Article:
While forced selling by pension funds intensified the action, the deeper turmoil comes by markets’ brutal verdict on Liz Truss and Kwarteng’s £45bn package of tax cuts. It was investors – not the International Monetary Fund, say – who first judged that the chancellor’s plan is no way to manage the public finances when you are borrowing potentially huge sums to underwrite a blank-cheque guarantee on household energy bills for two years.

The supposed prize – an improvement to 2.5% in the UK’s growth rate – is years away, if it arrives at all. Meanwhile, inflation is 9.9% and the current account deficit, at 8%, is wide. Investors may tolerate a few economic unorthodoxies, but they’ll demand stiff terms to fund an economic gamble that simply looks reckless. That is the source of the surge in gilt yields. It flows from Downing Street.

So, too, does the incidental damage to the Bank’s own credibility, Only last week it was planning to sell gilts into the market – not buy them – under its quantitative tightening programme (or QT, the reversal of the easing programme of the last decade). Now QT has been delayed until the end of next month, which feels like a hope rather than an expectation. The Bank had no real choice in the matter, but confusion is unmistakable.

Meanwhile, dysfunction continues in the mortgage market as lenders yank fixed-interest offers. That part of the tale should also sound alarm bells on the backbenches. Panic over mortgage costs is now water-cooler and pub talk.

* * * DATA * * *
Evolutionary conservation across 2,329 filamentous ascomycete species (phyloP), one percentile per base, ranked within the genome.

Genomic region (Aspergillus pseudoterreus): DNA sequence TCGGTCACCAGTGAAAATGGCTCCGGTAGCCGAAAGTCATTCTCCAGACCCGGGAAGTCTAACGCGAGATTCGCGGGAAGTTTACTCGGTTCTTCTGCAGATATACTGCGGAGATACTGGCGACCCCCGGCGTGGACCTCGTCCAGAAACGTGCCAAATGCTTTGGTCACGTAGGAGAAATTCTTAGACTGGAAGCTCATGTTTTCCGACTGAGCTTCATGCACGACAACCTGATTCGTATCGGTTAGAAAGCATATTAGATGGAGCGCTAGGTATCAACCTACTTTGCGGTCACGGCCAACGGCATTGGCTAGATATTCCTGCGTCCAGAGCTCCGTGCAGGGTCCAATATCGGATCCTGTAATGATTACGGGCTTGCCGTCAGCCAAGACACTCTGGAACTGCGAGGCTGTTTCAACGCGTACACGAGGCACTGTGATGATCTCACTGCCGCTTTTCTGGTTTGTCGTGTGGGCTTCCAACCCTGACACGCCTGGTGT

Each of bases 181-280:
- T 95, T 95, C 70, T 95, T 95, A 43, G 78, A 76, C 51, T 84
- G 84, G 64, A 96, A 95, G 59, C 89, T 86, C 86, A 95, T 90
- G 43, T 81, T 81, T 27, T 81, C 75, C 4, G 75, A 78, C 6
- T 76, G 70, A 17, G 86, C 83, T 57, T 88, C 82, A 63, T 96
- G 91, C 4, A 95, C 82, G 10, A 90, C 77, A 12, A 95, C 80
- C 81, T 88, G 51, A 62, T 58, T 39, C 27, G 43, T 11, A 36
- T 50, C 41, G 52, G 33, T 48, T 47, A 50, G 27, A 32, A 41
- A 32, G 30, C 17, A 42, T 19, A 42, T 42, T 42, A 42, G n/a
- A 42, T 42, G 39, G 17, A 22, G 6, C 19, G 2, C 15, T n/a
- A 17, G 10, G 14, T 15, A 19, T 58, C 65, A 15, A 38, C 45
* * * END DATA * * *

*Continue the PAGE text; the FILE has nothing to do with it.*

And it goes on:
The way out of the mess must involve U-turns. Even after the Bank’s temporary yield-suppression operation, Kwarteng’s programme looks unaffordable. The size of the borrowing coming down the track is too large, and the risks to households’ and businesses’ borrowing costs are too great. Kwarteng pitched his plans as a way to avoid a deep recession, but the market’s reaction to his fiscal pyrotechnics has created the risk of a deeper one.

A couple of contenders for U-turns can be read from the IMF’s withering assessment. A minor tweak would reinstate the 45p income tax rate for high-earners as a signal of prudence. A bigger move would trim the energy support programme to six months and introduce a targeted scheme thereafter.

But if Kwarteng is determined to charge down his original track (he seems to be), he should hammer down his new fiscal rules and announce them soon. 23 November, the intended date, is too far away. The same goes for the Office for Budget Responsibility’s assessment of the state of the public finances. Let the budgetary watchdog bark.

A more dramatic U-turn lies in the hands of those same Tory MPs who must digest two hard facts. In the space of four trading days, a Tory “fiscal event” has led to a major intervention by the central bank to avert a “material risk” to financial stability and a run on pension funds. And none of this would have happened if Rishi Sunak had won the leadership contest. Kwarteng, surely, cannot survive another day like Wednesday.”